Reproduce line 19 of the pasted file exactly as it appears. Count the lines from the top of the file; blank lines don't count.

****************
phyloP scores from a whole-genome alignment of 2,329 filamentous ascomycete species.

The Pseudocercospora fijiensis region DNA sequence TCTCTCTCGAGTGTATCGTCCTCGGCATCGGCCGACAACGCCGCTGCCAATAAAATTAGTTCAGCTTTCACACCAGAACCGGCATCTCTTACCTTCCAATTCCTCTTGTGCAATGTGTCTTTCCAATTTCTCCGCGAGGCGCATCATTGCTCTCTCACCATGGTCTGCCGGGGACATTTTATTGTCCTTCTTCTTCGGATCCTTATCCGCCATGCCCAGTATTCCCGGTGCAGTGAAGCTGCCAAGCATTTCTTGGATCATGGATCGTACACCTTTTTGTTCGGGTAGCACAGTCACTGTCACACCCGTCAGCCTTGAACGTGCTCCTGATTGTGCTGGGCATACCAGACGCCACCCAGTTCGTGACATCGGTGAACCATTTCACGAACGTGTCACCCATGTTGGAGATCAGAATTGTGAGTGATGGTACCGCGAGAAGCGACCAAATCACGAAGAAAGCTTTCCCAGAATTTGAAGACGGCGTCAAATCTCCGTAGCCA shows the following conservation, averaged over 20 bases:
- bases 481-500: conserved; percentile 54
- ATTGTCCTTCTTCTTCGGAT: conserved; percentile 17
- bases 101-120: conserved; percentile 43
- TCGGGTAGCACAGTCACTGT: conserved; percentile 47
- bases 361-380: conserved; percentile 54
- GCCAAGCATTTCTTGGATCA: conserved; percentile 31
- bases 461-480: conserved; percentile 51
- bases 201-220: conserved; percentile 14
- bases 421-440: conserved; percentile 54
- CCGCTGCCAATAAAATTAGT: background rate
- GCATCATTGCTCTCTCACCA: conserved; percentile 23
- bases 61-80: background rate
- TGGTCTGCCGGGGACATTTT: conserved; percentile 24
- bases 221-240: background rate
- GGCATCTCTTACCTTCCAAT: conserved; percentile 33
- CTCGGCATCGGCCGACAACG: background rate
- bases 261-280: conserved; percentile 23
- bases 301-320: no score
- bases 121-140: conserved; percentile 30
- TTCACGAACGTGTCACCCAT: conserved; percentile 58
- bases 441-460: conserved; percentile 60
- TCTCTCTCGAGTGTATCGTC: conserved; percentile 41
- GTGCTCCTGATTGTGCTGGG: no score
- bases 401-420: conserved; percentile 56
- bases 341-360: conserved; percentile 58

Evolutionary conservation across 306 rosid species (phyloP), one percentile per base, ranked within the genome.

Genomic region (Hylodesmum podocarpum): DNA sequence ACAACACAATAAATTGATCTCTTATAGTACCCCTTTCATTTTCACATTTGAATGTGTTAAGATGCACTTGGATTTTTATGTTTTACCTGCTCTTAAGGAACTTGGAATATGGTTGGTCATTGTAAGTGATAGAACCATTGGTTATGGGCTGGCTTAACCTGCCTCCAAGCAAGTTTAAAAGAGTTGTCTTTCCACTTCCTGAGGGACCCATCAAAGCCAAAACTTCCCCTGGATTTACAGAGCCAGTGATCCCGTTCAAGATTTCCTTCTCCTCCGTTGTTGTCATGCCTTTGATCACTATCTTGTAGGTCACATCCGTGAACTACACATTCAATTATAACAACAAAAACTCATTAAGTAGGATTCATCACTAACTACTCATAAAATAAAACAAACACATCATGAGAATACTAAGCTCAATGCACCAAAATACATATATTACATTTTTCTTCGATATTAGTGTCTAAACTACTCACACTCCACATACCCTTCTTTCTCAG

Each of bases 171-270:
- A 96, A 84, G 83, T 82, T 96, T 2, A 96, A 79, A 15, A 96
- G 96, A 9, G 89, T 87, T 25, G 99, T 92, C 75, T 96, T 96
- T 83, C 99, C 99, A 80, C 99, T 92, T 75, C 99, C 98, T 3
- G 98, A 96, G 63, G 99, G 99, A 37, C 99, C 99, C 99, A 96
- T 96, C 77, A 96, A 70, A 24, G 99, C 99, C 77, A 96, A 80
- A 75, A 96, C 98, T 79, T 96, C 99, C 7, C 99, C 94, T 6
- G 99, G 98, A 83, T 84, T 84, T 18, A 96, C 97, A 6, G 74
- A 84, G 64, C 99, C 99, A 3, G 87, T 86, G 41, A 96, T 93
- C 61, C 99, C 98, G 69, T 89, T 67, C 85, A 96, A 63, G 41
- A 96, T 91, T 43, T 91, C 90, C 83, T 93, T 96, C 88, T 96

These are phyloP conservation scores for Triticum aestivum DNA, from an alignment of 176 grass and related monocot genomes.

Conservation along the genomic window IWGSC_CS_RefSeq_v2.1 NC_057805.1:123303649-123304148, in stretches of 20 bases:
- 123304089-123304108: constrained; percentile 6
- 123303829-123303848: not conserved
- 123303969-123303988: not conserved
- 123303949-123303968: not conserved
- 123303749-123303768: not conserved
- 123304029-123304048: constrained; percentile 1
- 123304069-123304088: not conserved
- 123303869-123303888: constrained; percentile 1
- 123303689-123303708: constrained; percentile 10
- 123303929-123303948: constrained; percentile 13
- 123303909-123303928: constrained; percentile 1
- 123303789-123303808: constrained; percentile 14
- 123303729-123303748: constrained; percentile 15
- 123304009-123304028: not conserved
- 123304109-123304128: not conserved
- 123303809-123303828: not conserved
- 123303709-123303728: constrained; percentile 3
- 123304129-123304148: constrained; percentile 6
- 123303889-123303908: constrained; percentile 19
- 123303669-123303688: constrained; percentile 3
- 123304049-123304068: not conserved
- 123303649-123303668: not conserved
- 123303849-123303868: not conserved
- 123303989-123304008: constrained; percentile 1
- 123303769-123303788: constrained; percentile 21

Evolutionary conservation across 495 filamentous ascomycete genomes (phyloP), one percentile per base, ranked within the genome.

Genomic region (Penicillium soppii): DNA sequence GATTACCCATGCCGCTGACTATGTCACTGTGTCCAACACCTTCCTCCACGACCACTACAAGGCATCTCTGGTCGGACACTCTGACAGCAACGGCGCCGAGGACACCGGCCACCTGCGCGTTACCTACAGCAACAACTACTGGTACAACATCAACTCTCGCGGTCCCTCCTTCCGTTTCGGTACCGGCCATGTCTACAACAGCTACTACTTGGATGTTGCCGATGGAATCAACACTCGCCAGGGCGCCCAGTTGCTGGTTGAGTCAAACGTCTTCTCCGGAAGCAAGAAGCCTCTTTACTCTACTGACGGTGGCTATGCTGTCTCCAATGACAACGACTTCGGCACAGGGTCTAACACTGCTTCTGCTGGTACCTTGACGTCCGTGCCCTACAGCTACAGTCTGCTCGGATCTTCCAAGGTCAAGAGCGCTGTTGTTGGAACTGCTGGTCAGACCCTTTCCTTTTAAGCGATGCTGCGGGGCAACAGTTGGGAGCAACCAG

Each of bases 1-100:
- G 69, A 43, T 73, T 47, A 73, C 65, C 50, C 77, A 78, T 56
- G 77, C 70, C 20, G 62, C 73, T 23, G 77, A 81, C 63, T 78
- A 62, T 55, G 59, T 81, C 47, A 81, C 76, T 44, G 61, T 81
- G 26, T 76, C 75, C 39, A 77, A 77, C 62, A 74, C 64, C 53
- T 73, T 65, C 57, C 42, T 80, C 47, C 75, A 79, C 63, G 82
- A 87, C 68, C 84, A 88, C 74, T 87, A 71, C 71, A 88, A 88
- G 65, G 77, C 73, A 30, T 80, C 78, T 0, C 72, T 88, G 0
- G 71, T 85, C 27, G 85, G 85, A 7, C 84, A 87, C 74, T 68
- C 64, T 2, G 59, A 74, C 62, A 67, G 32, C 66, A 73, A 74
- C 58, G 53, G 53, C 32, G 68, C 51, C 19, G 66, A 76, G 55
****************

- bases 261-280: conserved; percentile 23